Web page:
Figure 1. White-yellow indurated ulcers with 1×1.5-cm irregular margins located on the hard palate (A) and gingiva (B). Resolution of lesions on the hard palate (C) and the gingiva (D) after 9 months of antituberculosis therapy.

Laboratory results from blood chemistry, complete blood cell count, erythrocyte sedimentation rate, C-reactive protein level, and urine analysis, as well as titers of serum immunoglobulin, antineutrophil cytoplasmic antibodies, and antinuclear antibodies, were within reference range. Human immunodeficiency virus serology was negative. Chest radiography and ultrasonography of the abdomen revealed no abnormalities. A purified protein derivative (tuberculin) test showed an induration of 20 mm. Mycobacterium tuberculosis grew on the culture of the tissue specimen.

Figure 2. Noncaseating granulomatous inflammation in the dermis (A)(H&E, original magnification ×200). Giant cells within the granuloma (B)(H&E, original magnification ×400).

The patient was diagnosed with primary OT and treated with isoniazid (300 mg daily), rifampin (600 mg daily), ethambutol (1500 mg daily), and pyrazinamide (2000 mg daily). At 2 months of therapy the lesions started to heal and showed complete resolution at the end of 9 months of treatment (Figures 1C and 1D). There was no recurrence at 2-year follow-up.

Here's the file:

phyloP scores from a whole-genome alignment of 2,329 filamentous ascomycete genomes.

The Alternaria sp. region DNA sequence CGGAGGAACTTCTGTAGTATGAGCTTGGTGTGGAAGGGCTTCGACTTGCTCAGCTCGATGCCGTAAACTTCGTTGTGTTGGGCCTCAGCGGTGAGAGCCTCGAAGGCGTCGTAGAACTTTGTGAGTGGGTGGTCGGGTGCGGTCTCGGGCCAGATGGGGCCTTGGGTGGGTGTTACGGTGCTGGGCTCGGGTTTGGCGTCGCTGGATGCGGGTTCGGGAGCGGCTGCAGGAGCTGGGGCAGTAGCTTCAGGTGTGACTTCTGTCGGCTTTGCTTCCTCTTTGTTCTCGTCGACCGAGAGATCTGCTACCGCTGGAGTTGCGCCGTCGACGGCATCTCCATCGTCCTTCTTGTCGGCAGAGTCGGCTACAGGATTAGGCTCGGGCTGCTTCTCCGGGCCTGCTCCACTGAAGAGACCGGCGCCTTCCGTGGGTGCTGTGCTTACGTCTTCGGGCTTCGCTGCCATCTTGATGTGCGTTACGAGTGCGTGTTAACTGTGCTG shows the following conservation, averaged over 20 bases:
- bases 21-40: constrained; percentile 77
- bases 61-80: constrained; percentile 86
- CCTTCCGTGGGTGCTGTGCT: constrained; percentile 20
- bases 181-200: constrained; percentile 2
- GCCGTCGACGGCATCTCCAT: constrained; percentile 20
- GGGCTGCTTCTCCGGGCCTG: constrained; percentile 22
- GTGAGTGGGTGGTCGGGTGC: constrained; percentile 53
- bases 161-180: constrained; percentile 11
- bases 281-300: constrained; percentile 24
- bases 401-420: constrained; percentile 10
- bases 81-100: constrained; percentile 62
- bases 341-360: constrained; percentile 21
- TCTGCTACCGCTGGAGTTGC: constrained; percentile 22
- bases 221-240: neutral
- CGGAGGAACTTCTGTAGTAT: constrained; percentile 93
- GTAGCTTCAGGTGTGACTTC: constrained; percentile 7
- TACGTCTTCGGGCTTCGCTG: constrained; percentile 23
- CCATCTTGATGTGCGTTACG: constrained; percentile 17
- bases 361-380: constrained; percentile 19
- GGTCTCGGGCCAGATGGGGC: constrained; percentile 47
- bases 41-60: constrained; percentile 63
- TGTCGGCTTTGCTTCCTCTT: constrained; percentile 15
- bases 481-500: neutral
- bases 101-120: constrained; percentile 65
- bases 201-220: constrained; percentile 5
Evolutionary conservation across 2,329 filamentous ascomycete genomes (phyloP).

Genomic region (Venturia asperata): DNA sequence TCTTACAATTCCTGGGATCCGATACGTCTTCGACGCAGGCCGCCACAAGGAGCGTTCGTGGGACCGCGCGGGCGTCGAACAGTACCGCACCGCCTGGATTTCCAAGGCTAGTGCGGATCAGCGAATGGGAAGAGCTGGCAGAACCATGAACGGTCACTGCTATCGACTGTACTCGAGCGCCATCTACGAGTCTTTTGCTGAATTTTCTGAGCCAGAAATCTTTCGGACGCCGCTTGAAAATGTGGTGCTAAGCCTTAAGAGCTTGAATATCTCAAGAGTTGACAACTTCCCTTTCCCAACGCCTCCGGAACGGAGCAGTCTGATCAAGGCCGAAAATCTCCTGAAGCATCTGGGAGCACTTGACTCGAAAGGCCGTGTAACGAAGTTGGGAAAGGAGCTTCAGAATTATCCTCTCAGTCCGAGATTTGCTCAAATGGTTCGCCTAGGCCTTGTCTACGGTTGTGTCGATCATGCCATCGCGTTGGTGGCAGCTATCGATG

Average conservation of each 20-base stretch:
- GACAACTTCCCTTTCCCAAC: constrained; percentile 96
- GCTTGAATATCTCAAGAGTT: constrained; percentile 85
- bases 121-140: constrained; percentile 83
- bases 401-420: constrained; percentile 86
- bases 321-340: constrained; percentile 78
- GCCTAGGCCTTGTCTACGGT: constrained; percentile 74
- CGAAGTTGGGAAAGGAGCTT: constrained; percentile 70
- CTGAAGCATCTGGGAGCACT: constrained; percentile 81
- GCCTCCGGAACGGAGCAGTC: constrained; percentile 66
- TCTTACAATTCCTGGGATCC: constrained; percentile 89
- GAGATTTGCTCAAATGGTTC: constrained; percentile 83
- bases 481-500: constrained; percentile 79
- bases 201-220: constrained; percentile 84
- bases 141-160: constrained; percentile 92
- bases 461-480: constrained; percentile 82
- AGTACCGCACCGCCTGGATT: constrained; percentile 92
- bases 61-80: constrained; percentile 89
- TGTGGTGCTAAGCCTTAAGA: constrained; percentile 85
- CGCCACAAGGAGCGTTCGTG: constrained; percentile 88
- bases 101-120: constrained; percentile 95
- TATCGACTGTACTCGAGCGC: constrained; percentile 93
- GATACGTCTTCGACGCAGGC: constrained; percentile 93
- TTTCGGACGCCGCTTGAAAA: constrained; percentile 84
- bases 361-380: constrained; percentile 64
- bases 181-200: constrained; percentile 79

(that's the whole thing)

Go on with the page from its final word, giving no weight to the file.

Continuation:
Orificial tuberculosis is a rare form of cutaneous tuberculosis. Therefore, it is regarded as a “forgotten disease” in the literature.5 The pathogenesis of OT has not been clearly defined. The intact mucous membrane, thickened squamous epithelium, cleansing and antibacterial function of saliva, and presence of saprophytes act as protective mechanisms against penetration of mycobacteria. Some factors such as poor oral hygiene, smoking, local trauma, or presence of a dental cyst or an abscess may predispose the direct mucosal inoculation of the tuberculosis bacilli.1,2,6 Orificial tuberculosis may develop as an opportunistic infection in 1.33% of human immunodeficiency virus patients.7 However, our patient had no prior trauma or known predisposing factors.